That might be the point at which people start peeling off. A lot of the MPs are not happy with the current position because (a) they know the Lisbon treaty is not "completely different" to the Constitution (b) they don't particularly want to lose their seats and (c) as Lib Dems they didn't go into politics just to spout a disingenuous party line.

But will they stand up and be counted? Watch this space.

Tuesday, January 15, 2008

even philip stephens admits it...

Even the most hardcore europhiles can't bring themselves to spout the Government line:

"The government did promise a referendum on the now defunct constitutional treaty; and, rhetoric and legal form aside, the Lisbon document is substantially the same as that rejected by the electorates of France and the Netherlands. British voters want the same opportunity."

Thanks for that.

Monday, January 14, 2008

you are feeling very sleepy...

Jim Murphy is obviously keen on recycling. On his tedious blog he bangs on about how "Over 3 million British jobs – tens of thousands of jobs in every region of the UK – are directly linked to our membership of the EU".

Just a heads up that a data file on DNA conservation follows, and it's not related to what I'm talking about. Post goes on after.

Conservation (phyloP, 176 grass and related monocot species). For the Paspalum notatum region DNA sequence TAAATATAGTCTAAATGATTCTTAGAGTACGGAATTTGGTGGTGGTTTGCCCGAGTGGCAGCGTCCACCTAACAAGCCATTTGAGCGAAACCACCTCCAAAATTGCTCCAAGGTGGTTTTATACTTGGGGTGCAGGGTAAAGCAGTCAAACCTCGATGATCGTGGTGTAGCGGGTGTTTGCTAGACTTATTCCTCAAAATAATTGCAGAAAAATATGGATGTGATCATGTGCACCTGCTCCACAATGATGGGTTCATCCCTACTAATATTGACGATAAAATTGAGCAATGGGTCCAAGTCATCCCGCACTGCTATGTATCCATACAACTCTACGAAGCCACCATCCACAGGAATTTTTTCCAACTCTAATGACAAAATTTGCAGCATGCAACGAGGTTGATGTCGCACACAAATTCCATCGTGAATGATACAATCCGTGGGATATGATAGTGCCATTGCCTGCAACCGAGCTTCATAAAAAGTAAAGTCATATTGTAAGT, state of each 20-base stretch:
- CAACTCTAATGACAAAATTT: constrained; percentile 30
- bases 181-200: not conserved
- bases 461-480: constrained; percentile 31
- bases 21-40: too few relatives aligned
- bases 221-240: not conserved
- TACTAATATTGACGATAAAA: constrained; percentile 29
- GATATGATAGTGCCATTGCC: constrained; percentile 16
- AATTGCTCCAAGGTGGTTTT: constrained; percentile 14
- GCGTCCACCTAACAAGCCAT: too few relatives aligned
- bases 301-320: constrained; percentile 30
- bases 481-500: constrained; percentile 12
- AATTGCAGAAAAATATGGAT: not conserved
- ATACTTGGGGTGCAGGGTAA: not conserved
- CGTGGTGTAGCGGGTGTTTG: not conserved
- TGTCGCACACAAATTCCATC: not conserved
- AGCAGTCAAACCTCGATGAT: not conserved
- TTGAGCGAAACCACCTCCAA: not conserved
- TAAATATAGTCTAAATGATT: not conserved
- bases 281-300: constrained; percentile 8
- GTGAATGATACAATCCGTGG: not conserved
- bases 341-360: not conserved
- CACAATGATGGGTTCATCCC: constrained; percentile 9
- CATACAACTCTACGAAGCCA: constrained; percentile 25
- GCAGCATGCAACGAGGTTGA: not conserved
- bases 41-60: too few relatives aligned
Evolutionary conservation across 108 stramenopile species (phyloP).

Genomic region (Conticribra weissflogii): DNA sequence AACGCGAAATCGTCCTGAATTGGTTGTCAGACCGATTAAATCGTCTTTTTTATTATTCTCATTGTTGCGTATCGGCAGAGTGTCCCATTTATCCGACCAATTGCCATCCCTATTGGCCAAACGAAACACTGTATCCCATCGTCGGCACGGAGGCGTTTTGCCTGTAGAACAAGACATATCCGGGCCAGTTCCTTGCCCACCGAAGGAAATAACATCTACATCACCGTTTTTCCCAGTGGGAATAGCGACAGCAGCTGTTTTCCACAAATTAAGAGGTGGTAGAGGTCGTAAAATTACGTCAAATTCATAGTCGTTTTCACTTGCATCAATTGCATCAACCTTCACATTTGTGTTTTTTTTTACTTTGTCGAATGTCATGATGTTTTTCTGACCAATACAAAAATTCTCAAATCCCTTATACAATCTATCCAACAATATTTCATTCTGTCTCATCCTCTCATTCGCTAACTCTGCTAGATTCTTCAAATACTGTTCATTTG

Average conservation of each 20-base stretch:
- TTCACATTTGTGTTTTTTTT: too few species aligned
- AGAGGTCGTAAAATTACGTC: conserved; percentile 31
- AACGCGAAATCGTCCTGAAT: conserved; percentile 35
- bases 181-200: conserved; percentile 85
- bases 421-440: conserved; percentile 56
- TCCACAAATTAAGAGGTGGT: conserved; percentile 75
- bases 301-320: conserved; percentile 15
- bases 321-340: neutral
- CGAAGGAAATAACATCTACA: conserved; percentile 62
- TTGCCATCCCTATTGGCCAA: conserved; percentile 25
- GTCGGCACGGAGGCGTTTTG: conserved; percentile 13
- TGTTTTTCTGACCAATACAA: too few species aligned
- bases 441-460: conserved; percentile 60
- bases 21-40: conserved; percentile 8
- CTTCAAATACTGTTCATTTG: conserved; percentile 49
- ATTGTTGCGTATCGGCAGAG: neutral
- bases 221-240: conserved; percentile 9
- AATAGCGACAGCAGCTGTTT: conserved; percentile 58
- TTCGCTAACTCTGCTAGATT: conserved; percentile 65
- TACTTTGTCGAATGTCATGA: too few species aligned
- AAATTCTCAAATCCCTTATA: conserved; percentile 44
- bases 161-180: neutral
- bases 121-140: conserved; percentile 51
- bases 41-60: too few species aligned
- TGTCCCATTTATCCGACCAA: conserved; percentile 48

Ugghhh.

Quite apart from the fact that this is a huge load of balls; and apart from the fact that it is merely intended to steer discussion away from exactly how much the Government want to sign away through the revived EU Constitution; and apart from the fact that we have heard it about a million times before... the striking thing is that the Government can't even be faffed to find any new evidence. Murphy simply blows the dust off a vintage 1997 economic study to back up his "argument".


Likewise today Gordon Brown is also reaching out to the public... by speaking to a Foreign Office organised event stuffed with cronies from "Business for New Europe". He too drones on about 3.5 million jobs etc etc.

"What is clear is that at this time of global economic uncertainty, we should not be throwing into question our future membership of the EU - risking trade, business and jobs..."